Dance therapy

Dance therapy
Dance therapy
MeSH D003614

Dance therapy, or dance movement therapy is the psychotherapeutic use of movement and dance for emotional, cognitive, social, behavioral and physical conditions.[1] As a form of expressive therapy, DMT is founded on the basis that movement and emotion are directly related.[2] The ultimate purpose of DMT is to find a healthy balance and sense of wholeness.[3]

Since its birth in the 1940s, DMT has gained much popularity and has been taken to more serious and beneficial levels. Over the years, the practices of DMT have progressed, however, the main principles that founded this form of therapy have remained the same. Influenced by the “main principles” of this therapy, most DMT sessions are configured around four main stages: preparation, incubation, illumination, and evaluation.[4] Organizations such as the American Dance Therapy Association and the Association for Dance Movement Therapy, United Kingdom maintain the high standards of profession and education throughout the field. DMT is practiced in places such as mental health rehabilitation centers, medical and educational settings, nursing homes, day care facilities, and other health promotion programs.[5] This form of therapy which is taught in a wide array of locations goes farther than just centering the body. Specialized treatments of DMT can help cure and aid many types of diseases and disabilities. Other common names for DMT include: movement psychotherapy and dance therapy.[6]



Although dance has been a method of expression for centuries, it wasn’t until just recently that it was characterized as a form of therapy. The development of DMT can be split into two waves throughout history. Long before the first wave of DMT in America (1940’s), the UK developed the idea of dance therapy. The first records of dance being used as a form of therapy date as far back as the nineteenth century in the UK. Although there were significant American influences, the main theories of dance therapy originated in the UK.[4]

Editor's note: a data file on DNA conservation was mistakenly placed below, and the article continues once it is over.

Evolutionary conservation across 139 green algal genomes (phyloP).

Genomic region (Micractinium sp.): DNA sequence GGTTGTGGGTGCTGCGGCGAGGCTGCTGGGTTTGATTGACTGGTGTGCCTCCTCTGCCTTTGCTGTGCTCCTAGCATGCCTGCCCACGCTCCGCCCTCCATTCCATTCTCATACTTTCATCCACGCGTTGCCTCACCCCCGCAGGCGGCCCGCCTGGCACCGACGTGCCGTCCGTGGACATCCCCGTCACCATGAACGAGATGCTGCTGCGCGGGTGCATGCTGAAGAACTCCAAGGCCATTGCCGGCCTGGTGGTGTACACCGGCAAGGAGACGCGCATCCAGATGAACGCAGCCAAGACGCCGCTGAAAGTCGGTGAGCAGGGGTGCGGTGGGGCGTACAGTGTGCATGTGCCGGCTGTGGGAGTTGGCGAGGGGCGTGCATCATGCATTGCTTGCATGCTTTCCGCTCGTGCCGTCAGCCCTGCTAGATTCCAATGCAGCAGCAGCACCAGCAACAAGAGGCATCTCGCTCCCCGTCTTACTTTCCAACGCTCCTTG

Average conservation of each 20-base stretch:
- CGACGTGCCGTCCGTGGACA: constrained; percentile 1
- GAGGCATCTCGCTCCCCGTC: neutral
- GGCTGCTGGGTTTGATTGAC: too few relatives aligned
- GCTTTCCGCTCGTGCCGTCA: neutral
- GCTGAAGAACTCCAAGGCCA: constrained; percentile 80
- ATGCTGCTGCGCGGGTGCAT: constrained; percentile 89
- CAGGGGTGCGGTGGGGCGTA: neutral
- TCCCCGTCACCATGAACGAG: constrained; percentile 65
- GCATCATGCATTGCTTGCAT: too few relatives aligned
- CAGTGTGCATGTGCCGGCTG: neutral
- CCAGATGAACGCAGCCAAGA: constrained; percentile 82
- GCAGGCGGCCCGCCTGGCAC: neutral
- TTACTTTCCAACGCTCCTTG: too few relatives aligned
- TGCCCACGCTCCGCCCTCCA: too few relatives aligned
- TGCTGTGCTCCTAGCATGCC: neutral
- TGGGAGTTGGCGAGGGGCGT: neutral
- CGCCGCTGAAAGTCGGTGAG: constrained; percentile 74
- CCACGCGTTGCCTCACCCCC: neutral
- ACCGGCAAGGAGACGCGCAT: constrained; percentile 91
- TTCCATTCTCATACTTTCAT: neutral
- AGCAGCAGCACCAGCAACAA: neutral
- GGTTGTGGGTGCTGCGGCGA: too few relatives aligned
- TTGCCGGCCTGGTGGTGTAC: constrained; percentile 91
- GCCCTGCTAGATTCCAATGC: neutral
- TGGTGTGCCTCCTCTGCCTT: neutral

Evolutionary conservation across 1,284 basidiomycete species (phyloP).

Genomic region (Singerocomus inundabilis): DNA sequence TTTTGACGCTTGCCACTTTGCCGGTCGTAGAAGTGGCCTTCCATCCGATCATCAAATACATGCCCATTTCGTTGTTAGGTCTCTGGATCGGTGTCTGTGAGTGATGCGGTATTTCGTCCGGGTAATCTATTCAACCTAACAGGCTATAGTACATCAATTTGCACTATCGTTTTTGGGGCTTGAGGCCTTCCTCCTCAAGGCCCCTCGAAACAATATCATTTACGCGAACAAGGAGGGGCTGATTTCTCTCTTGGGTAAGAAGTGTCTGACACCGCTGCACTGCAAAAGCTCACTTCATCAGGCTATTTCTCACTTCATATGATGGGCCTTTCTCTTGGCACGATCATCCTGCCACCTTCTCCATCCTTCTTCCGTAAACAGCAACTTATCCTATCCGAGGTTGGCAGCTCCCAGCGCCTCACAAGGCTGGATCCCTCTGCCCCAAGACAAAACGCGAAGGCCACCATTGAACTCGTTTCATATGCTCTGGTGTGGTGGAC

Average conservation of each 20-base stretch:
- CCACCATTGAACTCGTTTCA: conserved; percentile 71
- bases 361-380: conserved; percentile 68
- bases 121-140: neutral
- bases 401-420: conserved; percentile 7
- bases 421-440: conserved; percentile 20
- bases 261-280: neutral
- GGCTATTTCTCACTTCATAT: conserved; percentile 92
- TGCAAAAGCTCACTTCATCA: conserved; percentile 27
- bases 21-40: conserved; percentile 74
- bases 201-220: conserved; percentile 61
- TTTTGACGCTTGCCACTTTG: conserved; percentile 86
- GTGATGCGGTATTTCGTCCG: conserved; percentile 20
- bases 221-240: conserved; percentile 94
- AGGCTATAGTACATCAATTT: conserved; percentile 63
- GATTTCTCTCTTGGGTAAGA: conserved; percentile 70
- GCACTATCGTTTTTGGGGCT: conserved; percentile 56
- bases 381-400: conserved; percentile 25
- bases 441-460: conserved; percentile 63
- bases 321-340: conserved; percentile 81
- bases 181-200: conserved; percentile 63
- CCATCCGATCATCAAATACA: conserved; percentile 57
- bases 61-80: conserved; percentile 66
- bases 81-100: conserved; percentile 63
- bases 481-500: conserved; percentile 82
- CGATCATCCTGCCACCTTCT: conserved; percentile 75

First Wave

Marian Chace, “The Grand Dame” of dance therapy, is the woman responsible for introducing the idea of DMT to the United States and therefore inspiring the first wave of DMT. She is considered the principal founder of what is now dance therapy in the United States.[7] In 1942, through her work, dance was first introduced to western medicine. Chace was originally a dancer, choreographer, and performer. After opening her own dance school in Washington, D.C., Chace began to realize the effects dance and movement had on her students.[3] She was soon asked to work at St. Elizabeth’s Hospital in Washington, D.C. once psychiatrists too realized the benefits their patients were receiving from attending Chace’s dance classes.[8] In 1966 Chace became the first president of the American Dance Therapy Association, an organization which she and several other DMT pioneers founded.[3]